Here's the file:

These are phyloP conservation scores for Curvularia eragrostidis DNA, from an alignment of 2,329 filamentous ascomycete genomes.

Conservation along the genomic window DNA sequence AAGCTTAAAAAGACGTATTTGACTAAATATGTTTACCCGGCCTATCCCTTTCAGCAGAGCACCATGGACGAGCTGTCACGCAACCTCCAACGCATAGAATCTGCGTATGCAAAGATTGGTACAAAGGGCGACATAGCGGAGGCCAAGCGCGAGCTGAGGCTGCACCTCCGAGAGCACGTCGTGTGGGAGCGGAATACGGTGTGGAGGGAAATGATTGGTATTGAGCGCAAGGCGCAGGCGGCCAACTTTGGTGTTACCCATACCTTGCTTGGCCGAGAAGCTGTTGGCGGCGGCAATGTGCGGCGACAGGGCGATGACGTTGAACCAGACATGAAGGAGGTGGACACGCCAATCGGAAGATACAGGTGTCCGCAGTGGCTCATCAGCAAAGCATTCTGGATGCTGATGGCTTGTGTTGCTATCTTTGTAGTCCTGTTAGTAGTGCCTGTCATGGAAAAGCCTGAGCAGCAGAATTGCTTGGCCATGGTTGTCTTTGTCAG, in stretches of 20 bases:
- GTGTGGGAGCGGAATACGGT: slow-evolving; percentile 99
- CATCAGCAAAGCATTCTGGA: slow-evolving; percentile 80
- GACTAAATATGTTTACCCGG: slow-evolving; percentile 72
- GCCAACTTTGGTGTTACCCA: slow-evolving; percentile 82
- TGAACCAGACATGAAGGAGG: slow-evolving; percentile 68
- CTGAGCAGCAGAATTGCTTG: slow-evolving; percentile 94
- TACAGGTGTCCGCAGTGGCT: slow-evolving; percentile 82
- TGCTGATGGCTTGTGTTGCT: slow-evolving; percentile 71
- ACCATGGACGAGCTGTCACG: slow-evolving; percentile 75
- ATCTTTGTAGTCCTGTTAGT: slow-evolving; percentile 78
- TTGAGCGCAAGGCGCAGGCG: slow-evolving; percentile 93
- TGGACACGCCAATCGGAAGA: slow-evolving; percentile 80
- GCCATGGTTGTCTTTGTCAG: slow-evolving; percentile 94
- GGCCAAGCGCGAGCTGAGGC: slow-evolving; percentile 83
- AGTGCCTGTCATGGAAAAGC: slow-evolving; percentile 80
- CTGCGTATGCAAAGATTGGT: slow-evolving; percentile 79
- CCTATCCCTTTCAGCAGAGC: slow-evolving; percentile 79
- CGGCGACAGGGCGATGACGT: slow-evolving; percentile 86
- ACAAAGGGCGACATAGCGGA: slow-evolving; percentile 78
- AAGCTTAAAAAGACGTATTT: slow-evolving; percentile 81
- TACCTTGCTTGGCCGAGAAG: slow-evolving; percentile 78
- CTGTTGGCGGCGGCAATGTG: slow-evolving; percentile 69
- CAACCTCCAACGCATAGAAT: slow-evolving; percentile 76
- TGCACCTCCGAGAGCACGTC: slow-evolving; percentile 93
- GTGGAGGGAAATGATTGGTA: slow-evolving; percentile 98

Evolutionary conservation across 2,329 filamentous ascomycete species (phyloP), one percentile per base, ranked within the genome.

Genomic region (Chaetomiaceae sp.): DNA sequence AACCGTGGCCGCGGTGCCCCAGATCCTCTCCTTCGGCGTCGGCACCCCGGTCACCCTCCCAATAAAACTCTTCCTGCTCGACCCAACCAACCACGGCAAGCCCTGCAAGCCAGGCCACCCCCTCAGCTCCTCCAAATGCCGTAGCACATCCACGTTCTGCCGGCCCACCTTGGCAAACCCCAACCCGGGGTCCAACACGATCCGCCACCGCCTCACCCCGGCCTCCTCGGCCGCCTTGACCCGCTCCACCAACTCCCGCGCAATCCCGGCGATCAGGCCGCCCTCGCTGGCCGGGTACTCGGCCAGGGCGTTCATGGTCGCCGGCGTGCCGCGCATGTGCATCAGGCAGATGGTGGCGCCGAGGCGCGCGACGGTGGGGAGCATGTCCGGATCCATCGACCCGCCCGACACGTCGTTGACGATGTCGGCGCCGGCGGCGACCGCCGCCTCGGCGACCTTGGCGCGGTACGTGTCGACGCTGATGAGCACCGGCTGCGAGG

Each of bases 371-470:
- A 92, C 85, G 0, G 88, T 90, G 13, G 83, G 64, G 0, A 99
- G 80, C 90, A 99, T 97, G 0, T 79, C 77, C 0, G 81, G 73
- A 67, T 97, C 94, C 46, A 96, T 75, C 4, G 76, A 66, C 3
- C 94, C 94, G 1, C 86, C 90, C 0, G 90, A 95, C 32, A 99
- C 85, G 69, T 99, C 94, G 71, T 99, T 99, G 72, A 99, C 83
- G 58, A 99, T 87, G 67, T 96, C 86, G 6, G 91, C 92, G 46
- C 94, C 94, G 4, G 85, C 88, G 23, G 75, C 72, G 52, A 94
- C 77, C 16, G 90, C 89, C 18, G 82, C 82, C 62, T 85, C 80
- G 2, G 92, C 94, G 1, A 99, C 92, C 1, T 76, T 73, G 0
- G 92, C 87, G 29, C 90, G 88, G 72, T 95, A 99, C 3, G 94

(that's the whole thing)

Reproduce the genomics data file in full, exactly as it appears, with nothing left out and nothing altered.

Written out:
These are phyloP conservation scores for Curvularia eragrostidis DNA, from an alignment of 2,329 filamentous ascomycete genomes.

Conservation along the genomic window DNA sequence AAGCTTAAAAAGACGTATTTGACTAAATATGTTTACCCGGCCTATCCCTTTCAGCAGAGCACCATGGACGAGCTGTCACGCAACCTCCAACGCATAGAATCTGCGTATGCAAAGATTGGTACAAAGGGCGACATAGCGGAGGCCAAGCGCGAGCTGAGGCTGCACCTCCGAGAGCACGTCGTGTGGGAGCGGAATACGGTGTGGAGGGAAATGATTGGTATTGAGCGCAAGGCGCAGGCGGCCAACTTTGGTGTTACCCATACCTTGCTTGGCCGAGAAGCTGTTGGCGGCGGCAATGTGCGGCGACAGGGCGATGACGTTGAACCAGACATGAAGGAGGTGGACACGCCAATCGGAAGATACAGGTGTCCGCAGTGGCTCATCAGCAAAGCATTCTGGATGCTGATGGCTTGTGTTGCTATCTTTGTAGTCCTGTTAGTAGTGCCTGTCATGGAAAAGCCTGAGCAGCAGAATTGCTTGGCCATGGTTGTCTTTGTCAG, in stretches of 20 bases:
- GTGTGGGAGCGGAATACGGT: slow-evolving; percentile 99
- CATCAGCAAAGCATTCTGGA: slow-evolving; percentile 80
- GACTAAATATGTTTACCCGG: slow-evolving; percentile 72
- GCCAACTTTGGTGTTACCCA: slow-evolving; percentile 82
- TGAACCAGACATGAAGGAGG: slow-evolving; percentile 68
- CTGAGCAGCAGAATTGCTTG: slow-evolving; percentile 94
- TACAGGTGTCCGCAGTGGCT: slow-evolving; percentile 82
- TGCTGATGGCTTGTGTTGCT: slow-evolving; percentile 71
- ACCATGGACGAGCTGTCACG: slow-evolving; percentile 75
- ATCTTTGTAGTCCTGTTAGT: slow-evolving; percentile 78
- TTGAGCGCAAGGCGCAGGCG: slow-evolving; percentile 93
- TGGACACGCCAATCGGAAGA: slow-evolving; percentile 80
- GCCATGGTTGTCTTTGTCAG: slow-evolving; percentile 94
- GGCCAAGCGCGAGCTGAGGC: slow-evolving; percentile 83
- AGTGCCTGTCATGGAAAAGC: slow-evolving; percentile 80
- CTGCGTATGCAAAGATTGGT: slow-evolving; percentile 79
- CCTATCCCTTTCAGCAGAGC: slow-evolving; percentile 79
- CGGCGACAGGGCGATGACGT: slow-evolving; percentile 86
- ACAAAGGGCGACATAGCGGA: slow-evolving; percentile 78
- AAGCTTAAAAAGACGTATTT: slow-evolving; percentile 81
- TACCTTGCTTGGCCGAGAAG: slow-evolving; percentile 78
- CTGTTGGCGGCGGCAATGTG: slow-evolving; percentile 69
- CAACCTCCAACGCATAGAAT: slow-evolving; percentile 76
- TGCACCTCCGAGAGCACGTC: slow-evolving; percentile 93
- GTGGAGGGAAATGATTGGTA: slow-evolving; percentile 98

Evolutionary conservation across 2,329 filamentous ascomycete species (phyloP), one percentile per base, ranked within the genome.

Genomic region (Chaetomiaceae sp.): DNA sequence AACCGTGGCCGCGGTGCCCCAGATCCTCTCCTTCGGCGTCGGCACCCCGGTCACCCTCCCAATAAAACTCTTCCTGCTCGACCCAACCAACCACGGCAAGCCCTGCAAGCCAGGCCACCCCCTCAGCTCCTCCAAATGCCGTAGCACATCCACGTTCTGCCGGCCCACCTTGGCAAACCCCAACCCGGGGTCCAACACGATCCGCCACCGCCTCACCCCGGCCTCCTCGGCCGCCTTGACCCGCTCCACCAACTCCCGCGCAATCCCGGCGATCAGGCCGCCCTCGCTGGCCGGGTACTCGGCCAGGGCGTTCATGGTCGCCGGCGTGCCGCGCATGTGCATCAGGCAGATGGTGGCGCCGAGGCGCGCGACGGTGGGGAGCATGTCCGGATCCATCGACCCGCCCGACACGTCGTTGACGATGTCGGCGCCGGCGGCGACCGCCGCCTCGGCGACCTTGGCGCGGTACGTGTCGACGCTGATGAGCACCGGCTGCGAGG

Each of bases 371-470:
- A 92, C 85, G 0, G 88, T 90, G 13, G 83, G 64, G 0, A 99
- G 80, C 90, A 99, T 97, G 0, T 79, C 77, C 0, G 81, G 73
- A 67, T 97, C 94, C 46, A 96, T 75, C 4, G 76, A 66, C 3
- C 94, C 94, G 1, C 86, C 90, C 0, G 90, A 95, C 32, A 99
- C 85, G 69, T 99, C 94, G 71, T 99, T 99, G 72, A 99, C 83
- G 58, A 99, T 87, G 67, T 96, C 86, G 6, G 91, C 92, G 46
- C 94, C 94, G 4, G 85, C 88, G 23, G 75, C 72, G 52, A 94
- C 77, C 16, G 90, C 89, C 18, G 82, C 82, C 62, T 85, C 80
- G 2, G 92, C 94, G 1, A 99, C 92, C 1, T 76, T 73, G 0
- G 92, C 87, G 29, C 90, G 88, G 72, T 95, A 99, C 3, G 94